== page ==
Taking the Chinese argument a bit further, it would also be possible for Tibet to lay claim to China since it had bested the Chinese in scores of wars throughout the centuries and at one point seized the capital city of Xian in 763CE.19 A peace treaty, signed between Tibet and China in 821CE, delineated the border between the two warring nations and encouraged a “live and let live” foreign policy. Fast forward back to the era of the Mongols, when China was wholly ruled by their northern neighbors, and there is healthy documentation of a privileged relationship between the Mongols and Tibetans. This historical connection led to a flowering of Tibetan Buddhism and other cultural influences on the Mongol empire. Fast forward to the Manchus (Qing Dynasty), which controlled China from 1644-1911, and we see the beginning of the “Dalai” lineage in 1652. “Dalai” is actually a Mongolian word for “Ocean” and the “Dalai Lama” became seen as an “Ocean of Wisdom” and a spiritual leader to both the Mongols and Tibetans. To this day he is revered as an reincarnation of the Buddha of Compassion (Avalokiteshvara, or Chenrezig) by both.
However, leaving the ebb and flow of ancient history where it belongs, a modern look at the divide also leans toward Tibet’s narrative with the signing of a peace treaty to end the British invasion led by Col. Younghusband in 1904. Tibet’s 13th Dalai Lama redeclared Tibet’s independence in 1913 shortly after the Chinese revolution over the Manchus was complete. This independence, which lasted up until the Chinese Communists started to make their military and political presence felt in Tibet 1949-50, was further acknowledged by British India in the Treaty of Simla in 1914.20 When Mao’s Communists bested the Nationalists in China’s long and bloody civil war, Tibet maintained diplomatic, economic and cultural relations with Nepal, Mongolia, British India, Sikkim, Russia, Japan and even China. Ironically, the Chinese look to the 1904 treaty ending the British invasion, which acknowledged Tibet’s “modern” independent status, as a major reason to “liberate Tibet from imperialist forces from the West” in the 1950s. The simple fact that the British were able to invade and defeat the Tibetan Army so quickly in 1904 exposed Mao’s future “Motherland” to a backdoor threat even though the British proclaimed an end to any and all colonial and imperial interests after the partition of India and Pakistan in 1947.Throughout this time The Chinese even maintained a diplomatic mission in Tibet’s capital city, Lhasa. To further the double talk from the Chinese side, even Mao himself acknowledged Tibet as an independent neighboring country whom he looked to for material support during their “Long March” in the dark years of the Chinese civil war.21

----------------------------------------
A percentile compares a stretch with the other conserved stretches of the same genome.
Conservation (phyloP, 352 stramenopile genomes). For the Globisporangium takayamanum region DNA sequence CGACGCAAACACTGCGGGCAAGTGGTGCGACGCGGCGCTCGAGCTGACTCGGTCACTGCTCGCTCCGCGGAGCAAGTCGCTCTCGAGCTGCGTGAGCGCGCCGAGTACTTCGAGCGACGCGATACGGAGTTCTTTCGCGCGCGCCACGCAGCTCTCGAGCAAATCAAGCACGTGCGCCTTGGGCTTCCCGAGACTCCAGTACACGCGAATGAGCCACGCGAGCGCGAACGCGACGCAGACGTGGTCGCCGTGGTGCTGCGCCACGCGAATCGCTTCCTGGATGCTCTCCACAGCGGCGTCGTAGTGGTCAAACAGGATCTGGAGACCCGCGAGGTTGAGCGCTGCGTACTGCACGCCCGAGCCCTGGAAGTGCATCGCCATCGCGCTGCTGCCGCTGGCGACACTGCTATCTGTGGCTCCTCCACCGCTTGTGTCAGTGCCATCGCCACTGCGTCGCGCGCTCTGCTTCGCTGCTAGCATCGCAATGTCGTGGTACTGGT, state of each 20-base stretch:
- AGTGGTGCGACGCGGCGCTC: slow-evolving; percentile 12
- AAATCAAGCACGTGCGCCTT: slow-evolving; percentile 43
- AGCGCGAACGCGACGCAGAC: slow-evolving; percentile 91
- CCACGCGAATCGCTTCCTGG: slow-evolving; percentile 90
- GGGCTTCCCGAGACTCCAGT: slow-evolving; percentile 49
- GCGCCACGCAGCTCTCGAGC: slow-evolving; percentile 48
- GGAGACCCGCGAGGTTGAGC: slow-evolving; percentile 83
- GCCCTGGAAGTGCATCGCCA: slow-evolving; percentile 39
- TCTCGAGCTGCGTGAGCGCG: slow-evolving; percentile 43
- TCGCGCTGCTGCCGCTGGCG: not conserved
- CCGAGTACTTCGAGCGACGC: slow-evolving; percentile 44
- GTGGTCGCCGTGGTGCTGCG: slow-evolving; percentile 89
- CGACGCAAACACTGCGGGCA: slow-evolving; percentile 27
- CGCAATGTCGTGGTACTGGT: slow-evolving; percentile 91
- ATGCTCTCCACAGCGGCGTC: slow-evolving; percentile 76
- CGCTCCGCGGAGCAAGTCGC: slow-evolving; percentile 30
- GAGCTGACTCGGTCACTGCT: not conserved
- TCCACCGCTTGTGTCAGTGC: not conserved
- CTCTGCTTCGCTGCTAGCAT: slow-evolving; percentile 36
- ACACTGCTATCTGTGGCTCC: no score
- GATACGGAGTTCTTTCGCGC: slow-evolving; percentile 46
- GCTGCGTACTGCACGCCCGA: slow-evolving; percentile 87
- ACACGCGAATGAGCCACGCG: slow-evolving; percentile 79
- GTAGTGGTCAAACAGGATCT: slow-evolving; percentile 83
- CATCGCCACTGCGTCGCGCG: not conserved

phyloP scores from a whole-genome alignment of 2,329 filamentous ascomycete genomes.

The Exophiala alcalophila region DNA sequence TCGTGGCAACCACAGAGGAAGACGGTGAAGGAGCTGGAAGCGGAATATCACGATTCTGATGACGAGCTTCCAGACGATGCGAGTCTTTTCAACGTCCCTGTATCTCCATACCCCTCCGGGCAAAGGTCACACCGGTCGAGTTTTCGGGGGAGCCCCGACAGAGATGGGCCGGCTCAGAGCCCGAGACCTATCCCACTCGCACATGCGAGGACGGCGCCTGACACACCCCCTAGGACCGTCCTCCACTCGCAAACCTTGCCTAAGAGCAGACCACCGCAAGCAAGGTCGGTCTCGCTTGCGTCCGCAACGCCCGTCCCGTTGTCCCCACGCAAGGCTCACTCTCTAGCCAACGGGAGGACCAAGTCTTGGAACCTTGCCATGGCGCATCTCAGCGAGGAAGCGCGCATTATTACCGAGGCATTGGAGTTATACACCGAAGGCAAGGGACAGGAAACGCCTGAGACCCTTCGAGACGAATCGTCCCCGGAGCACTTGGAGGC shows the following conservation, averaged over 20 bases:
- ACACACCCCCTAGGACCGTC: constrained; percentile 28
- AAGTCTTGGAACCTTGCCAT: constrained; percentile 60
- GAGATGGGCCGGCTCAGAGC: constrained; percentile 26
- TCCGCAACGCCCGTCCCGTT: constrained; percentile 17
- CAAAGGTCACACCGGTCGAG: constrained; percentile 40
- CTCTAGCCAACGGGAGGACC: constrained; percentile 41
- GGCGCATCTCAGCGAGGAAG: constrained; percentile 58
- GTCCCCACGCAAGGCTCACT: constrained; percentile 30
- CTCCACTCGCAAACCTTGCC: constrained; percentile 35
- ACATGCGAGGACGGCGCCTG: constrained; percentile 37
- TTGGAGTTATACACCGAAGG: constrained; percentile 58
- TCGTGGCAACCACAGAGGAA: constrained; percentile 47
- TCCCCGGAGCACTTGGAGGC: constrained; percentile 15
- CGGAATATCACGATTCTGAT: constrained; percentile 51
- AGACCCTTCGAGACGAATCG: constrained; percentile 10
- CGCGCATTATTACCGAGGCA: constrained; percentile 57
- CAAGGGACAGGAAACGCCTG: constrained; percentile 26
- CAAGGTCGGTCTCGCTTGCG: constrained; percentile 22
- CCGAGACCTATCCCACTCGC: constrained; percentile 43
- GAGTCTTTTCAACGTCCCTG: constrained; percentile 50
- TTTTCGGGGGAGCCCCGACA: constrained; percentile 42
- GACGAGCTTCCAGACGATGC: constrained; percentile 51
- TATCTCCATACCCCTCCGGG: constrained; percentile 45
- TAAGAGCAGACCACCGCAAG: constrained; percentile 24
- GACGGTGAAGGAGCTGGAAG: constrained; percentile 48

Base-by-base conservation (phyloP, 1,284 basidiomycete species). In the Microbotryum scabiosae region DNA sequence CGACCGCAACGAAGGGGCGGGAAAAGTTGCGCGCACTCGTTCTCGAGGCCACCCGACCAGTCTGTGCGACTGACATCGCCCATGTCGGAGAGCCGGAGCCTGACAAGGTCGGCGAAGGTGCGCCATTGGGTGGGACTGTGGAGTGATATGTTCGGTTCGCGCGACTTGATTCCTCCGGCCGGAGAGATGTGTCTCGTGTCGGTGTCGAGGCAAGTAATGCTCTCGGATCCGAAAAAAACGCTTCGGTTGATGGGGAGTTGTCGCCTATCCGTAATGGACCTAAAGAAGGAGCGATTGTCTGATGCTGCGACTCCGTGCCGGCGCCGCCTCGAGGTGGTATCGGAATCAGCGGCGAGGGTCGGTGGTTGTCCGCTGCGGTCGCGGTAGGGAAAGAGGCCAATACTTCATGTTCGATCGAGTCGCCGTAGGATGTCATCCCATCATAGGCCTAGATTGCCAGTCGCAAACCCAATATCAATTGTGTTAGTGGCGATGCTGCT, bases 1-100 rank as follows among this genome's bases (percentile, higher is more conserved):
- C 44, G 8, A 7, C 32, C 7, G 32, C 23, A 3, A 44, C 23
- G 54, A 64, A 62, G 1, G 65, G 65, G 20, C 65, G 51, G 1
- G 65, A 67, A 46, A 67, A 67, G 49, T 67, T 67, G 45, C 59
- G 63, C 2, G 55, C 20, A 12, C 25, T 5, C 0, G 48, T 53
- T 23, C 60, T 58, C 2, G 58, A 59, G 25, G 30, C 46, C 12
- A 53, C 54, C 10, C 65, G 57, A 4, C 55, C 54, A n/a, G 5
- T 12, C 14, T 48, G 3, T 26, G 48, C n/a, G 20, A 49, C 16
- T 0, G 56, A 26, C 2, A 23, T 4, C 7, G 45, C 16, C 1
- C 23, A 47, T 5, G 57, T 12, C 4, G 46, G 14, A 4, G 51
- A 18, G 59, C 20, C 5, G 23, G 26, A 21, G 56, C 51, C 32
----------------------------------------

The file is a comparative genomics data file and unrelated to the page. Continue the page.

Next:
Asymmetrical War and Just War Theory
So how is it that a Buddhist, non-violent population starts overwhelmingly embracing such drastic measures if what they are fighting for is not “just”? Our ideas about what constitutes a “Just War” seemingly need to be re-written, and it can be argued that the language surrounding Human Rights Abuses regarding Tibet need to be adjusted to that of War Crimes. Just because one side is not raising an army and using violence to “fight” doesn’t mean it is not a war. The core concept of “Just War Theory”, which has been applied and debated since the Roman Empire, holds that a war needs to fulfill six criteria to be considered “Just”. It would be daunting to prove any war in our modern history met all six. Brian Orend’s paper “War” at Stanford University focuses the six criteria as “Just Cause, Right Intention, Legitimate Authority, Last Resort, Probability of Success and Proportionality”.22 Short of the last two the case for intervention in Tibet seems rather “Just”. One nation acting aggressively against another’s sovereignty normally confirms a “Just Cause”, and supporting an innocent civilian population from abuses and death via the defensive utility of force fulfills “Right Intention”. The United Nations, which the world tends to consider as a “Legitimate Authority”, passed numerous declarations condemning China’s aggressive invasion of Tibet and called for a protection of Tibet’s “self-determination” all the way back in 1959, 1961, and 1965. 23 It also seems fair to claim that all peaceful means have been exhausted in resolving the situation in Tibet considering it has been fifty-three years since the failed National Uprising of 1959, and the annexation of the Tibetan provinces of Amdo and Kham, which left Tibetans living on half of their historical land in the dubiously named “Tibetan Autonomous Region” (T.A.R). The Chinese are the ones who continue to derail diplomatic missions by the Tibetan Government-in-Exile, and the greatest threat to Tibet and Tibetan culture as far back as 1995 has been the open season on population transfer of millions of Han Chinese into Tibet. 24